In 1843 England, Henry Cole had too much correspondence to keep up with. Not answering all the letters he received at Christmastime would be impolite. Then he got an idea
An artist friend illustrated a scene he had in mind, a family celebrating the holiday at the table, bordered by images of people helping the poor. Cole had a thousand copies made by a London printer on stiff cardboard. At the top was the salutation, “To: _____” along with “A Merry Christmas and A Happy New Year to You.” Cole added his friends’ names and sent out the first Christmas cards.
|An 1877 card doesn't look Christmassy.|
A German immigrant created the first Christmas card in the United States in 1875. Louis Prang’s card featured a painting of a flower and read “Merry Christmas.” Early American Christmas cards were beautiful, but didn’t contain a Christmas or holiday image.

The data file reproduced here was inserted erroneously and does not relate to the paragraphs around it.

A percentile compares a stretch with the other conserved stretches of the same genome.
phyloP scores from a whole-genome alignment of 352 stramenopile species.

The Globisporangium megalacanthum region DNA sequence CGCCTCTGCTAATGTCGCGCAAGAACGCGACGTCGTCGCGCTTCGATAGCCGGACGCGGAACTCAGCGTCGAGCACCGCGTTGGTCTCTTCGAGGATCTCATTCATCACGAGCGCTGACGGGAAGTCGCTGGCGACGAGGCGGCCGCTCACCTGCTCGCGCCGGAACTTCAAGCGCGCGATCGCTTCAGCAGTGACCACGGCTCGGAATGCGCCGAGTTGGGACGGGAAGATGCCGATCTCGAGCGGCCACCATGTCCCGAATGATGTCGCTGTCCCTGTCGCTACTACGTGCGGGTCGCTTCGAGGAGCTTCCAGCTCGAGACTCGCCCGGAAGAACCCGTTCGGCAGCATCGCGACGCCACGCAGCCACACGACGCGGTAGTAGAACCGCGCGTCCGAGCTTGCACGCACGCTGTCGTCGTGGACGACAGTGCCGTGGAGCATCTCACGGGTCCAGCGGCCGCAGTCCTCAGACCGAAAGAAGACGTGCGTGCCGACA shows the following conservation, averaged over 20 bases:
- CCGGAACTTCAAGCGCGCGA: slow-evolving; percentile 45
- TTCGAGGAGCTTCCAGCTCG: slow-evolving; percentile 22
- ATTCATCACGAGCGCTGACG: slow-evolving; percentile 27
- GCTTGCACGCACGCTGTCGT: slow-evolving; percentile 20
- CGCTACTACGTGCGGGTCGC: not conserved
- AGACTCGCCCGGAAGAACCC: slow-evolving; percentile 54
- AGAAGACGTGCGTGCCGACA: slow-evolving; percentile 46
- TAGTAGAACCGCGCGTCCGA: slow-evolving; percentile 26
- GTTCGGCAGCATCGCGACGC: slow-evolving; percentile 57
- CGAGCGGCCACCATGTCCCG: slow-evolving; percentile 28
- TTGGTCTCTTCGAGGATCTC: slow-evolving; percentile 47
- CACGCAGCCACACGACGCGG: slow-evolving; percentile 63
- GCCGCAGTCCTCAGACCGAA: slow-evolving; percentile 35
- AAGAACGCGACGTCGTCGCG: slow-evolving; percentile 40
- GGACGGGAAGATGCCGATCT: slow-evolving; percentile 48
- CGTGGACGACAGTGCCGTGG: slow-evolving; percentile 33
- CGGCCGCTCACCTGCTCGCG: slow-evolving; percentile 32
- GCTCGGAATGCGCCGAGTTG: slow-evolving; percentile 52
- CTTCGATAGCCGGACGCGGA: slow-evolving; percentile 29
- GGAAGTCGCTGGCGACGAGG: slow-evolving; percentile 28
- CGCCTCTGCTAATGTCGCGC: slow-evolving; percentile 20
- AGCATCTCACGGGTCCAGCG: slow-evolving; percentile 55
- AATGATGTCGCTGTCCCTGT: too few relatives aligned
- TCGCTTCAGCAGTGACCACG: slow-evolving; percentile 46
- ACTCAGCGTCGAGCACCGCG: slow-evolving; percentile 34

Modern Christmas cards began in 1915, when a postcard printing company started by Joyce Hall in Kansas City, published its first Christmas card. He was joined by his brothers, Rollie and William, and the Hall Brothers Company adapted a four-inch-wide by six-inch-high format, folded once, and inserted into an envelope. Postcards didn't have enough room for folks who wanted to write a short message, but not a whole letter. A decade later, the company changed its name to Hallmark.
During World War I, sending cards to soldiers was considered a good way to boost morale. Many combined patriotic and religious symbols, while others sought funds to support war orphans or refugees. Cards sent during World War II differed in spirit and appearance. Many WWII cards made no reference to the war, but conveyed a longing for peace with an underlying optimism.
Resource: Smithsonian magazine